BERLIN -- The head of the United Nations announced the appointment Thursday of an expert panel led by Canada's former environment minister to scrutinize whether companies' efforts to curb climate change are credible or mere “ greenwashing.”
Recent years have seen an explosion of pledges by businesses — including oil companies — to reduce their greenhouse gas emissions to "net zero" amid consumer expectations that corporations bear part of the burden of cutting pollution. But environmental campaigners say many such plans are at best unclear, at worst designed to make companies look good when they are actually fueling global warming.
“Governments have the lion’s share of responsibility to achieve net-zero emissions by mid-century,” U.N. Secretary-General Antonio Guterres said, adding that this was particularly true for the Group of 20 major emerging and industrialized economies that account for 80% of greenhouse gas emissions.
“But we also urgently need every business, investor, city, state and region to walk the talk on their net-zero promises,” he said.
The 16-member panel will make recommendations before the end of the year on the standards and definitions for setting net-zero targets, how to measure and verify progress, and ways to translate that into international and national regulations.
In addition to examining net-zero pledges by the private sector, it will also scrutinize commitments made by local and regional governments that don't report directly to the U.N. However it will not “name and shame” individual companies, U.N. climate envoy Selwin Hart said.
The panel includes prominent Australian climate scientist Bill Hare, South Africa-based sustainable finance expert Malango Mughogho and the former long-time governor of the People’s Bank of China, Zhou Xiaochuan.
It will be chaired by Catherine McKenna, who was Canada’s minister of environment and climate change from 2015 to 2019.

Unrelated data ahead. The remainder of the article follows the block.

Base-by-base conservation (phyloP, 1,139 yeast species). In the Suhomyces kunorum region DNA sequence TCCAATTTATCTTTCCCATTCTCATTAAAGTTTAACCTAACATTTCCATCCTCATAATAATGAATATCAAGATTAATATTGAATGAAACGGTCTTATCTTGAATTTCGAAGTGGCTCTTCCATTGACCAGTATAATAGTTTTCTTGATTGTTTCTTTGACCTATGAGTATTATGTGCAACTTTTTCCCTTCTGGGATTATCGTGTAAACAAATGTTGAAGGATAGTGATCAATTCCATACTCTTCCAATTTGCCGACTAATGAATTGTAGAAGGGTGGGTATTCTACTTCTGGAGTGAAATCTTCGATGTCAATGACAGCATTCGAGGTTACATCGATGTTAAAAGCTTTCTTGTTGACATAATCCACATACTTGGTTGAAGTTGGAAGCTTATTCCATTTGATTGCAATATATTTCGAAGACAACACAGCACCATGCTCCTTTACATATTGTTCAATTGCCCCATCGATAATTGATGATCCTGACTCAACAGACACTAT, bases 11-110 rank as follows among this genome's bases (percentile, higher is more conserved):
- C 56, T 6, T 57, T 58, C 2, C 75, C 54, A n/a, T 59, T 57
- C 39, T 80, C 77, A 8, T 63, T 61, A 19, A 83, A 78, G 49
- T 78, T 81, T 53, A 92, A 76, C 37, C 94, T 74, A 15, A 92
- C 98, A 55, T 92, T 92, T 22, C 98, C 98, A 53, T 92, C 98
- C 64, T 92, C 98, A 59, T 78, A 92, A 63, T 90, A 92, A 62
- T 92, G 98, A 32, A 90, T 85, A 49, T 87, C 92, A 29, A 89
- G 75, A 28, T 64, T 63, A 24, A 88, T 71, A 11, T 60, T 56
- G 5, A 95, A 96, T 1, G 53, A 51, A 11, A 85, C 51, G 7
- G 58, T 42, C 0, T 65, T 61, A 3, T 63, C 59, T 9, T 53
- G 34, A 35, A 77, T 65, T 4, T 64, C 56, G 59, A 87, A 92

McKenna urged businesses not to view net-zero pledges as a “get out of jail free card,” and said she backed the idea of including all emissions in the new standards, including those resulting from the use of a company’s product.
One outside expert called the creation of the new panel “well overdue,” noting that targets such as “net zero” are interpreted in different ways by companies and officials.
Harry Fearnehough, a policy analyst at the NewClimate Institute, said the think tank had recently reviewed several major companies and found “a number of critical issues with net-zero pledges, many of which are misleading consumers, regulators and shareholders.”
Gilles Dufrasne of the non-profit organization Carbon Market Watch also welcomed the U.N. new expert group, but urged it to issue clear and meaningful recommendations.
“Just like the targets it will aim to regulate, this group needs to go from words to actions, and deliver strict criteria that put an end to greenwashing,” he said.
A report last month by the U.N.'s Intergovernmental Panel on Climate Change found that more than three billion people worldwide are already at risk from global warming.
The panel will publish another report next week which is expected to confirm that the world is not on track to meet the goal of capping temperature rise at 1.5 degrees Celsius (2.7 Fahrenheit) by the end of the century, which was laid down in the 2015 Paris climate accord.
“If we don’t see significant and sustained emissions reductions this decade, the window of opportunity to keep 1.5 alive will be closed -- forever,” said Guterres. “And that will be disaster for everyone.”
Follow AP's coverage of climate change at https://apnews.com/hub/climate